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Erkenntnis

, Volume 82, Issue 6, pp 1321–1338 | Cite as

Inherent Dignity, Contingent Dignity and Human Rights: Solving the Puzzle of the Protection of Dignity

  • Jan-Willem van der Rijt
Original Research

Abstract

Dignity is often invoked as the basis of human rights. The precise relation between dignity and human rights remains objectionably obscure, however, and many appeals to dignity seem little more than hand-waving, as critics have pointed out. This vagueness is potentially damning for contemporary human rights accounts, as it calls into question whether dignity can truly serve as the foundation of human rights. In order to defend the view that human rights are grounded in human dignity, this paper presents a novel analysis of dignity that elucidates how human rights can be derived from dignity. Arguing that neither contingent nor inherent conceptions of dignity can, on their own, account for human rights, it develops a conceptualisation of dignity that combines inherent and contingent features in a coherent fashion. This, in turn, is shown to provide us with the means to explain how human rights are both grounded in and protective of dignity. Showing that the inherent features of dignity always generate a claim to the contingent features of dignity, the paper demonstrates that human rights derive directly from the inherent features of dignity, whilst what they protect are the contingent features of dignity. The paper closes with a discussion of the advantages of conceptualising dignity in the manner proposed, explicating the connection between dignity and nobility.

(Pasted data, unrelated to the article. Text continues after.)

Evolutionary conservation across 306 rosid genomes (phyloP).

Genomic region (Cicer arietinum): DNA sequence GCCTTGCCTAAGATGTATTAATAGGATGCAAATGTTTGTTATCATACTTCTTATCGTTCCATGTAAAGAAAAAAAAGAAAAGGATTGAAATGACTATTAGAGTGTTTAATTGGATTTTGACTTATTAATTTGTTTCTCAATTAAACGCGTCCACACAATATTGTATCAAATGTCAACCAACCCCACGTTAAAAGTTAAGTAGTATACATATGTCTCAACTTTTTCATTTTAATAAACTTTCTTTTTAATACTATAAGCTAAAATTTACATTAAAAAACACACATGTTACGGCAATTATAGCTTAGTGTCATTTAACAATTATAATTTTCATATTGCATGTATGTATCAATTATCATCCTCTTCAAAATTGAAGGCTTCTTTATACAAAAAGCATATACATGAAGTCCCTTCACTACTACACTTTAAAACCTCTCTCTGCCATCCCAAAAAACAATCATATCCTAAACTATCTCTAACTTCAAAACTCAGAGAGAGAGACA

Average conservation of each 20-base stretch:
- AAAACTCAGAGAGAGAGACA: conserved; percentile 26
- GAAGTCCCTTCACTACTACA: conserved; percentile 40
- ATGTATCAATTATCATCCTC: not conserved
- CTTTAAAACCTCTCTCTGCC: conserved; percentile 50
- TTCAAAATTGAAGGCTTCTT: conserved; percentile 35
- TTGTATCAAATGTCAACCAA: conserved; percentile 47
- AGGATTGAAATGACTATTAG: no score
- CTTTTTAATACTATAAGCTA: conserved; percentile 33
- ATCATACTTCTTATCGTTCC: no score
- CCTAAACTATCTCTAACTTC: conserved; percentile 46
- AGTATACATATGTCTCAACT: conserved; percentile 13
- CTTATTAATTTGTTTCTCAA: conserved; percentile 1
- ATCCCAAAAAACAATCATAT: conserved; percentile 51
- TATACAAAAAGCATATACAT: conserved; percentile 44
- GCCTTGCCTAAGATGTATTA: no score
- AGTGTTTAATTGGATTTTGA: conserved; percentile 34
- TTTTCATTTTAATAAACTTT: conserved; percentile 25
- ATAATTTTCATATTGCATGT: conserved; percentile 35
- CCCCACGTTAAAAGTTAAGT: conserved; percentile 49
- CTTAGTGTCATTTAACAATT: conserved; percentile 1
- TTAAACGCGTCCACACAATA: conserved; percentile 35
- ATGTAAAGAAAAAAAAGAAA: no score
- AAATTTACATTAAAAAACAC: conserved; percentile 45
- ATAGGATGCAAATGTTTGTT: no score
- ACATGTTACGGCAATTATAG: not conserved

Notes

Acknowledgements

I benefitted significantly from helpful comments from audiences in Bad Boll, Bayreuth, Bologna, Boulder, Bucharest, Groningen, New Orleans and Pavia. Special thanks must go to John Lawless, Oliver Sensen and the referees of Erkenntnis.

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Copyright information

© Springer Science+Business Media Dordrecht 2017

Authors and Affiliations

  1. 1.Department of PhilosophyUniversity of BayreuthBayreuthGermany

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